Mob mentality: Why I choose group fitness
If I had to choose between working out alone or working out in a group, I choose sitting on the couch. All jokes aside, I usually go for group fitness. Why? Because it’s more challenging than any routine I can come up with on my own.
Aside from feeling like you’re in a flash mob, here are my top five reasons for choosing a group atmosphere in the gym:
1. The music
Like your tunes remixed with a heart-thumping beat? Yeah, me neither. But let me tell you, it gets the job done. Nothing gets me going like trying to keep up with the beat of an even faster version of today’s poppy pop songs.
2. The mirror
Here is the one place where staring longingly at yourself in a mirror is encouraged. Because, really, it’s the only way to know if your back is perfectly parallel to the floor, and your leg is wrapped 360 degrees around your head, and your arm is bent over your back far enough to touch the floor. And if you can see yourself in the mirror then others can see you too. Talk about a nice dose of self-conscious motivation.
3. The workout
When left to my own devices, I know I fail to push myself as much as I can and should. But when I enter a group fitness class, I know I will be pushed to the limit. And because instructors don’t know the fitness level of each person, I always find they teach the toughest moves along with easier modifications for those who need them. I usually try to tackle the most strenuous variation, and my muscles thank me later for the effort.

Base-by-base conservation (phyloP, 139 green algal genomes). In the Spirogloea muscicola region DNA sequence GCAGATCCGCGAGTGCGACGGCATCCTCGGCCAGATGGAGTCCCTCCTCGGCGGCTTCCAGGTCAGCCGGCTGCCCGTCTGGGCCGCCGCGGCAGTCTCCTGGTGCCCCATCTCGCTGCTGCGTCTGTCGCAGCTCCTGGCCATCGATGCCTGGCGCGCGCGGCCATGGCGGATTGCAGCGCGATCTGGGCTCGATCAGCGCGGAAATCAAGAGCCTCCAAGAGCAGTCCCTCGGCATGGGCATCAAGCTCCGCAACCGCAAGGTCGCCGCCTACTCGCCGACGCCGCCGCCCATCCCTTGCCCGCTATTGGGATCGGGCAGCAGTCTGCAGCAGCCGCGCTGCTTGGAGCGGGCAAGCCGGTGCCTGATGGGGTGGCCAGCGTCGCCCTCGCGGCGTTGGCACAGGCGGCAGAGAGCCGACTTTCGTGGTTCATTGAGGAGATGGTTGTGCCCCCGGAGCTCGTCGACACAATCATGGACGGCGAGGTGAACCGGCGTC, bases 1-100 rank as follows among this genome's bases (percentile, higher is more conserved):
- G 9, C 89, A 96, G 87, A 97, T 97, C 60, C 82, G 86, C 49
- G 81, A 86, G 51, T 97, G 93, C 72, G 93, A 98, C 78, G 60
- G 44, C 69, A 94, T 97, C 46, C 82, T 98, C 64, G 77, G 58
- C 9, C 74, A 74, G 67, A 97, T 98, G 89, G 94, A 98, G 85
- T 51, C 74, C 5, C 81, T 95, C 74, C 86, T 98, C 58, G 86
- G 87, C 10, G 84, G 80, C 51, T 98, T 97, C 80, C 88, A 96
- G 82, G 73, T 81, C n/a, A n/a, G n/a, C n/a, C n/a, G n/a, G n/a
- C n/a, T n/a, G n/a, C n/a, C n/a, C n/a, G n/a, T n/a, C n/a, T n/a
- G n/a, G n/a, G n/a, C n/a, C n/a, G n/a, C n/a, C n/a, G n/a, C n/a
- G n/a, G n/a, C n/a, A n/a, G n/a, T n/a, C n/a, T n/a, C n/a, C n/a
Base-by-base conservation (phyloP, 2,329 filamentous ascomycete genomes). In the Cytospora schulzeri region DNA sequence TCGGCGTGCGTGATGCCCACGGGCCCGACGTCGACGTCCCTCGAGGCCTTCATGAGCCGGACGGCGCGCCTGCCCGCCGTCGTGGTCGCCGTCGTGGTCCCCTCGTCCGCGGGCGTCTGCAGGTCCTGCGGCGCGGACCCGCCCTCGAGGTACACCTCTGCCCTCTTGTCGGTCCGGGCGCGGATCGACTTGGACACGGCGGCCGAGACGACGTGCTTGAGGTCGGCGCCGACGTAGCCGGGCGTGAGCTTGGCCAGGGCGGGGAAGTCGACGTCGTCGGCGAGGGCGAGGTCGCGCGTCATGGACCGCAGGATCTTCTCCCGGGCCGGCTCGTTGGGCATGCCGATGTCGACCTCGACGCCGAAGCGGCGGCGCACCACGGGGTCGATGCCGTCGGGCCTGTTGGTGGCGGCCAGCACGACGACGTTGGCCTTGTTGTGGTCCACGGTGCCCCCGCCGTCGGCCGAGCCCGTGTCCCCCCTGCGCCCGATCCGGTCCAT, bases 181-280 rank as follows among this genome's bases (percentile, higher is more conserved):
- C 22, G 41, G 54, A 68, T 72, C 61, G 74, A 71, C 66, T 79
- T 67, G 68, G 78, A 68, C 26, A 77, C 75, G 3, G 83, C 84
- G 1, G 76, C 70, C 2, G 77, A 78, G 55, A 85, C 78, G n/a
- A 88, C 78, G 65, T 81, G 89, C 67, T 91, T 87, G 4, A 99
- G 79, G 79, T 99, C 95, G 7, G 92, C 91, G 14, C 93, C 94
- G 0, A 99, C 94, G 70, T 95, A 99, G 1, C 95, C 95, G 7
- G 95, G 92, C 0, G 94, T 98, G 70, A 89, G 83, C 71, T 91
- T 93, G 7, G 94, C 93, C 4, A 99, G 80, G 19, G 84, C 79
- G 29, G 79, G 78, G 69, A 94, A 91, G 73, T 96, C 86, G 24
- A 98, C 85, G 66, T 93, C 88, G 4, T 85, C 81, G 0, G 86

4. The competition
I don’t think I’m alone on this one: I often find myself “competing” with fellow group fitness buffs when I workout in a group class. Of course, we’re not literally fighting toward any sort of finish line, but the fact that we’re all performing the same moves in the same space has to stimulate some sort of fitness contest. And I always find I work harder when I’m fully surrounded. Which is why I always try to plant myself right in the middle of the action, preferably near the instructor. I know that’s the intimidating spot, but whenever I wedge myself into the back corner of the room, my workout inevitably turns sluggish and unenthusiastic.
5. The teamwork
If the instructor can somehow work in some feelings of solidarity, then all the better. When I need to rely on others — and vice versa — to accomplish a common goal, I find I work that much harder.
Case in point: The other week I was in a class where we all assumed the plank position. After a minute or so, the instructor announced, “Eight more seconds.” But there was a catch: The eight-second countdown would not commence until every person was in the plank position. So you fell into one of two groups:
A. The person holding the damn position, staring around the room, staring down those who had given up; or
B. The person who had given up and was being shamed into planking again.
And it worked. After about 20 seconds of a silent, but palpable battle, we were all in the plank, the eight seconds were over, and we all fell to our guts.
Evil and effective.